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              This logic can be extended to include any information which can be encoded into a number (i.e. any information at all).

              That is, it seems like whenever this comes up there is a lot of incredulity that any number should ever be illegal. But tbh, I’ve never found the arguments against “illegal numbers” to be very convincing because there is plenty of information that can be encoded as a number that is (and should be?) illegal to possess.

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                What exactly is illegal? Possessing the information or willingly acquiring it? Suppose I have the ability to remember very long number sequences, and stumble upon an “illegal number”. Am I a criminal if I don’t forget the number?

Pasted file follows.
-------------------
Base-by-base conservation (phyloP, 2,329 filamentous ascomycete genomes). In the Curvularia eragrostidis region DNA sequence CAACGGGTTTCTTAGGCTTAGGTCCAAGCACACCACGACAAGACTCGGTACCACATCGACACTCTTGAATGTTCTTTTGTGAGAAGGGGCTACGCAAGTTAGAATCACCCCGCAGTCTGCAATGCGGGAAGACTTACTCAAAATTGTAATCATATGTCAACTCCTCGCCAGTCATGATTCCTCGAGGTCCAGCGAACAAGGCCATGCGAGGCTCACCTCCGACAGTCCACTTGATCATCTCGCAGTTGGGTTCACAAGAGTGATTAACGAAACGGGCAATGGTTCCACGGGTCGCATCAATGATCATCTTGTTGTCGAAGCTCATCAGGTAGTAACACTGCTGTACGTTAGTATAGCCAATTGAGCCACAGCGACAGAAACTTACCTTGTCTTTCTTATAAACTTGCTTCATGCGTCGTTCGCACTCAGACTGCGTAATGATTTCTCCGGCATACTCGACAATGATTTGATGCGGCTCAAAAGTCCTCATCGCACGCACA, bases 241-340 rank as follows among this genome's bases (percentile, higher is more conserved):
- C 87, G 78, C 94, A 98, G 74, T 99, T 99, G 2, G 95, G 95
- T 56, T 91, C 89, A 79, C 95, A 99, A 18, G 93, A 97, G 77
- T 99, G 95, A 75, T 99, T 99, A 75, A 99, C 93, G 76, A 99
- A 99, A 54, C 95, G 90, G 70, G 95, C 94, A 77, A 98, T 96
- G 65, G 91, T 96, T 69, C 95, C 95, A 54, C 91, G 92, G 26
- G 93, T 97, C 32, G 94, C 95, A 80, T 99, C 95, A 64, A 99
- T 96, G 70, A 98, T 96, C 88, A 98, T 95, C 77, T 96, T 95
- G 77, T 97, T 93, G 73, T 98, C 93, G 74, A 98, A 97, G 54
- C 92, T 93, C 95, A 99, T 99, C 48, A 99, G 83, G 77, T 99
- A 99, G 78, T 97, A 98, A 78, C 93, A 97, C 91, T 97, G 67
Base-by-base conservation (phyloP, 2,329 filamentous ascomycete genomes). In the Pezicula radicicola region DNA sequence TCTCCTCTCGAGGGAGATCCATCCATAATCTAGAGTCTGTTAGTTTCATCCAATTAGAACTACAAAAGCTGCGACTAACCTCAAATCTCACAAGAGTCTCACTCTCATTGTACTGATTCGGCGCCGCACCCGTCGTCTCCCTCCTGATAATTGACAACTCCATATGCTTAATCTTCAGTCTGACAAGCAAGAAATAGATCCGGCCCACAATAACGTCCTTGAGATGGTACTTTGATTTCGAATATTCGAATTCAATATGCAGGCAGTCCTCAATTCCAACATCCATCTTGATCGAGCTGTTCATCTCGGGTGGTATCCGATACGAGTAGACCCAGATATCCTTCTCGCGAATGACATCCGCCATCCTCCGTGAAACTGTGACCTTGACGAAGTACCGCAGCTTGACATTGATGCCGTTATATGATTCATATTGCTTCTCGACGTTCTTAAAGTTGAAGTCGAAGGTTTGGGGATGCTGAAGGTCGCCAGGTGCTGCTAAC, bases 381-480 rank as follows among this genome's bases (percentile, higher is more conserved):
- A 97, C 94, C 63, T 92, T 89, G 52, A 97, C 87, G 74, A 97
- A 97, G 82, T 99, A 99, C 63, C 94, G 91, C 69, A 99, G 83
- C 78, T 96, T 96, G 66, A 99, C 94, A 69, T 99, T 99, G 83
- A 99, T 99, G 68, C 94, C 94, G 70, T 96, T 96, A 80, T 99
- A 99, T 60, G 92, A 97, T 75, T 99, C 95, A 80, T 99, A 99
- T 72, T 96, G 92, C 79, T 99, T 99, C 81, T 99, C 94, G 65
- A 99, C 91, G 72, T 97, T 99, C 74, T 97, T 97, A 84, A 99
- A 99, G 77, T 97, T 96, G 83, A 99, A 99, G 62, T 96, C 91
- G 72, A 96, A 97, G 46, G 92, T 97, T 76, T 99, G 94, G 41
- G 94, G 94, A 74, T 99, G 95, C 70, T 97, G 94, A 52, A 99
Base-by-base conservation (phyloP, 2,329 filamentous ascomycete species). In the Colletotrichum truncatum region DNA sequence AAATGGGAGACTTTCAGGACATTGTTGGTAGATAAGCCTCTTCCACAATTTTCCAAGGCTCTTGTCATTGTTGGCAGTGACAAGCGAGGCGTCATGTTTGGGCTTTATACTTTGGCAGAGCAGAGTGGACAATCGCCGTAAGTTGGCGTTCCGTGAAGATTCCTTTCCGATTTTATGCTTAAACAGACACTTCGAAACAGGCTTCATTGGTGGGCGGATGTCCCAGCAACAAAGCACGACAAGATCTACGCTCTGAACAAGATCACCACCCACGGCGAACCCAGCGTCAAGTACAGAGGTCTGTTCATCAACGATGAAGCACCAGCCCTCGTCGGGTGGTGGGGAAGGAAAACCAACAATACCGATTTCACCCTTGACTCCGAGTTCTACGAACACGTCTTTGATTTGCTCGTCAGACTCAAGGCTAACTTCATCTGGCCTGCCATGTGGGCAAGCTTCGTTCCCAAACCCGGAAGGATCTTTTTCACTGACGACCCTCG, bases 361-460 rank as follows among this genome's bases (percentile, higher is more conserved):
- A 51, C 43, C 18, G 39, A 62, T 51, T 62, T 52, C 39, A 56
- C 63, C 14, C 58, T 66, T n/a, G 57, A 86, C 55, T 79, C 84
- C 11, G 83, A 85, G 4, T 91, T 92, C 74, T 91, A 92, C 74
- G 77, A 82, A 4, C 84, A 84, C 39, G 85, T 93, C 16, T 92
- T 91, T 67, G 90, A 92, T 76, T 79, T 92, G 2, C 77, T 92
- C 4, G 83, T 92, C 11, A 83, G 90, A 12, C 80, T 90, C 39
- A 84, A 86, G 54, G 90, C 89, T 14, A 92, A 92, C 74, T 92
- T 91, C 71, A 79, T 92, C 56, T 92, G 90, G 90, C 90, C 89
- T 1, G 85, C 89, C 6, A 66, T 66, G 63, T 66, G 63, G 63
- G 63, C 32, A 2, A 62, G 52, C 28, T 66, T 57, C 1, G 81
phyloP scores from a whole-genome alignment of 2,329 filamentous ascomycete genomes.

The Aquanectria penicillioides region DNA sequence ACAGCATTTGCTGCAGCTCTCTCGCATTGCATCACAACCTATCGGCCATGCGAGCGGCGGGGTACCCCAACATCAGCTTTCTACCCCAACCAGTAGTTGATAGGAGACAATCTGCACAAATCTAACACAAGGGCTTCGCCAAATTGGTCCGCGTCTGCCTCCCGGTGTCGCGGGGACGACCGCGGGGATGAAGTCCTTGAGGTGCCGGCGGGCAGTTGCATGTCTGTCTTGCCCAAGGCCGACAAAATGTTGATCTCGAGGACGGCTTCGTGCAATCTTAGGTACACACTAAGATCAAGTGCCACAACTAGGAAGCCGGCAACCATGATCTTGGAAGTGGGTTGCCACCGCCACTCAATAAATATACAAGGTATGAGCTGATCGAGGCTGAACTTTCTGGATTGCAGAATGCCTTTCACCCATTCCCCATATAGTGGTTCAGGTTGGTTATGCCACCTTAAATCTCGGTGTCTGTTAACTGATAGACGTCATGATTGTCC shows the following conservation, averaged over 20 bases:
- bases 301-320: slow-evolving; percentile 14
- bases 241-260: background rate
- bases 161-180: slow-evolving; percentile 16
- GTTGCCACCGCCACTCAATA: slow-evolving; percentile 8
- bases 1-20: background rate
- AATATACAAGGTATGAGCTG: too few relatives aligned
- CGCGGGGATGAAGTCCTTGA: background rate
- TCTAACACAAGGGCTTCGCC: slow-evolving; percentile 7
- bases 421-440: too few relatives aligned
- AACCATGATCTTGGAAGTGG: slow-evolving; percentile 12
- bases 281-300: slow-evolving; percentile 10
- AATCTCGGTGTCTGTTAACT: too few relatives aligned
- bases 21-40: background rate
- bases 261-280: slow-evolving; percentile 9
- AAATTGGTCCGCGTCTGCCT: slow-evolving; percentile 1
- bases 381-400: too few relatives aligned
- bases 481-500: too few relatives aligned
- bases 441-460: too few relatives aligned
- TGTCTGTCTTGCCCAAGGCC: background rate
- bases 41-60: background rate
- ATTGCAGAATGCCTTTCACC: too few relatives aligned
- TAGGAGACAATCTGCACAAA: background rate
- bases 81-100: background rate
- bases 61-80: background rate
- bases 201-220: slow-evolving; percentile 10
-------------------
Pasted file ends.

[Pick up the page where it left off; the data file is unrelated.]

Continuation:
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                  as with most “pedantry in law” issues, the answer is “whatever common sense + the context assumes”.

                  Most things end up in front of a judge that doesn’t care that “theoretically I can generate a text file with all possible credit card numbers, is that illegal?”.

                  Though in seriousness, there’s a lot of details. (IANAL) For example, there have been cases where insider trading was not considered such, because the information was not explicitly sought out. So the context in which you obtain the information can affect things. Copying data for personal use has usually been legal, but handing it to other people sometimes isn’t.

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                    Read the law and find out?

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                      Ah, Google it. Always a classy answer, a worthy contribution.